Blog

Thinking aloud: what is it and for which digital product is it worthwhile?

Thinking aloud is, according to Jakob Nielsen of the very famous Nielsen/Normal Group, the prince of usability testing. Let's discover the features and benefits of this technique and learn how it can help sites, apps and e-commerce and how it is adopted by crowdtesting.

 

Thinking aloud: a definition and its advantages

Thinking aloud is a typical technique of usability testing and, as the name suggests, requires the user to verbalize (aloud) their thoughts, actions, intentions and difficulties encountered during interaction with a tested product or service.

Artful thinking aloud requires providing the user not only with the product to be tested, but with a series of tasks to complete and to verbalize their thoughts as they explore and attempt to achieve the goal. The result is precious: thinking aloud allows qualitative insights, i.e. information that would otherwise be difficult to detect because they involve reflections, expectations and criticalities.

Among the advantages of thinking aloud:

 

  • Capturing preferences about the product and thus its effectiveness in real time (right during use!) and avoiding reliance on post-use surveys;
  • highlighting and commenting on common misunderstandings about certain elements and drawing advice on a possible redesign;
  • if used in the design phase, allow to reassure UX designers about the goodness of the choices they made, or help them make a choice (A/B testing);
  • have a better understanding of the user's mental model, as a real "window on the soul".

Thinking aloud: for which products it is ideal

The definition of thinking aloud and that of user experience are reflected: both are the story of the experiences (emotions, perceptions, pain points) that a user has felt or acquired in the interaction.

This feature makes it adaptable to any digital product (websites, apps, mobile design, e-commerce, a game) that needs a usability test, but also extremely flexible at every stage of the development cycle. Thinking aloud can also fit perfectly in the management of projects with Agile methodology, intervening from the first paper prototypes to the final implementation or integrating with other more functional tests.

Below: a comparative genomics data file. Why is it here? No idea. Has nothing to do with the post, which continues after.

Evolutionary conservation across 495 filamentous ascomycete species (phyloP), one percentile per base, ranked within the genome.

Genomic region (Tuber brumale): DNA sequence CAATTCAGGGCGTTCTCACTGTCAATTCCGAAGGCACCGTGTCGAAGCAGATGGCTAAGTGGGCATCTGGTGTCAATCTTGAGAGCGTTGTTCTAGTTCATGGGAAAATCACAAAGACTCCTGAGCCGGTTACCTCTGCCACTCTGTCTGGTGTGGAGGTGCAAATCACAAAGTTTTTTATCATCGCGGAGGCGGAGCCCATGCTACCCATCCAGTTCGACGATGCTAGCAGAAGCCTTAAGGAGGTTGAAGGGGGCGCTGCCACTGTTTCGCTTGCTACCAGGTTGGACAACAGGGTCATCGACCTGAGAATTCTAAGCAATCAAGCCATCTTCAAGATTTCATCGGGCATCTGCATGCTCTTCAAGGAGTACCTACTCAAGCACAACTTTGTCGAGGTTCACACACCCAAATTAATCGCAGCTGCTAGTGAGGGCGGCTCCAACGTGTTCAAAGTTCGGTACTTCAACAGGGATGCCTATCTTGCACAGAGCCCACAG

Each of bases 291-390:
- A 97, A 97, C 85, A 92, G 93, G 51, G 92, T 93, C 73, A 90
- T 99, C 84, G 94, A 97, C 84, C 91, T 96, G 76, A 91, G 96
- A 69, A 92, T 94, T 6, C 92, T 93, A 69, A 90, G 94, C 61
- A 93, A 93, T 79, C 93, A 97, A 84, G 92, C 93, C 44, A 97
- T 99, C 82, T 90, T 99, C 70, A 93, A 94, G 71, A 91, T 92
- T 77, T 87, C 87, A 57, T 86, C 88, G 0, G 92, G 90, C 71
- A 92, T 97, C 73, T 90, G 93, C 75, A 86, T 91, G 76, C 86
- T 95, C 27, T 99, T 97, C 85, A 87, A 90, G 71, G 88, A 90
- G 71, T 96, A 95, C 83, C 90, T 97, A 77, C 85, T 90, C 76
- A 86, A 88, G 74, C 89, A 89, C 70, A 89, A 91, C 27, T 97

This thinking aloud technique can also be used to analyze the navigation flows of a complex end2end product. Thinking aloud reveals the user's mental paths, cognitive processes and usage habits with both a precise user experience (UX) and a more or less outlined user interface (UI).

The added value of the crowd in the thinking aloud methodology

The thinking aloud technique is particularly used in crowdtesting, i.e. in platforms and services that make use of a community of profiled testers to whom to submit a product at different stages of its release.

The focus on the user experience of a digital service or product is increasingly strong. For this reason crowdtesting is a fundamental asset: it offers an objective and supported perspective typical of testers who are related to the target of the interaction to be tested and who provide empirical evidence to project insights and design inputs.

Crowdtesting leverages thinking aloud to analyze the recordings of testers as they complete the given tasks. This task identification phase is especially important when the test is conducted remotely: it will be necessary to prepare a use case with precise objectives (don't worry, Quality Leaders will take care of this!). Only by understanding the task well, the tester can tell aloud his impressions, how quickly he finds the information or what did not work compared to his expectations.

The video and audio recordings are then reworked and condensed by our network of UX researchers into a report that categorizes the most common narratives and highlights friction points and possible improvements, as well as aspects that positively impacted the user experience. Another huge benefit, even more significant in this day and age: testing doesn't require physical proximity because it's done remotely.

Yes, you can really say it out loud: a memorable user experience comes from the suggestions made during thinking aloud.

download-case-study